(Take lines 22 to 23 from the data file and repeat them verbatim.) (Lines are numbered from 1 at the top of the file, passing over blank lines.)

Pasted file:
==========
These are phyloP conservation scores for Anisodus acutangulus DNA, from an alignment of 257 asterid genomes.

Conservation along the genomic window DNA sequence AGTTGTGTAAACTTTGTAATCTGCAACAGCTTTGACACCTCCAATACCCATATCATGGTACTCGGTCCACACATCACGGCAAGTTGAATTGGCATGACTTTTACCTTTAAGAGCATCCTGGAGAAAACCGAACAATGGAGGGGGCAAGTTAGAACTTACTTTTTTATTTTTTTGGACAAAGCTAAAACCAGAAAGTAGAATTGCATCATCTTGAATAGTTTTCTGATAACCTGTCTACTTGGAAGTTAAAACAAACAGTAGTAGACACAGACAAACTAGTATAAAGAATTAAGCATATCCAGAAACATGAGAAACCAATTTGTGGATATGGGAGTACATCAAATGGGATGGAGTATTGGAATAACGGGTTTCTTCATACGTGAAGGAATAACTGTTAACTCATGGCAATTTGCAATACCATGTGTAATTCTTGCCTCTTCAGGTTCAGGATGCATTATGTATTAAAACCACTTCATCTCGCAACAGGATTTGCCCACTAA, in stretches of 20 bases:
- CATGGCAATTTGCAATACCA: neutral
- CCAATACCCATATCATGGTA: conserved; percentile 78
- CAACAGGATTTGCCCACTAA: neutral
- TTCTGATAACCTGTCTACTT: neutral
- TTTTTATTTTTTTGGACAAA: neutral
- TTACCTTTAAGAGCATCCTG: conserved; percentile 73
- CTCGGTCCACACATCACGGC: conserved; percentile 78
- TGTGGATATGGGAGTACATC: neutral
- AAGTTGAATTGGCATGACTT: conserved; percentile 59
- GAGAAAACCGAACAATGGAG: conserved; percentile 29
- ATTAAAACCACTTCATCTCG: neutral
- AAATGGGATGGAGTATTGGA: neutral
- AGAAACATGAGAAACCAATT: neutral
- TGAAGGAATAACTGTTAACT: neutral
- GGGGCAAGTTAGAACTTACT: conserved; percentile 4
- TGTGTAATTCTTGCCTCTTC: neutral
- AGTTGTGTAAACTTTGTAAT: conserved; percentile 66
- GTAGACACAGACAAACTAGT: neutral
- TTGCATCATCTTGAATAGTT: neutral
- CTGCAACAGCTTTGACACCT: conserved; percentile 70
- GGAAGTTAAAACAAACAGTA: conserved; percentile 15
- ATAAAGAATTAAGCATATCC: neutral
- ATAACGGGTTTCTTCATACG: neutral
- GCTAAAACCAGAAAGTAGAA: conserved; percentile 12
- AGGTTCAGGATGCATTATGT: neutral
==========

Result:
- CTGCAACAGCTTTGACACCT: conserved; percentile 70
- GGAAGTTAAAACAAACAGTA: conserved; percentile 15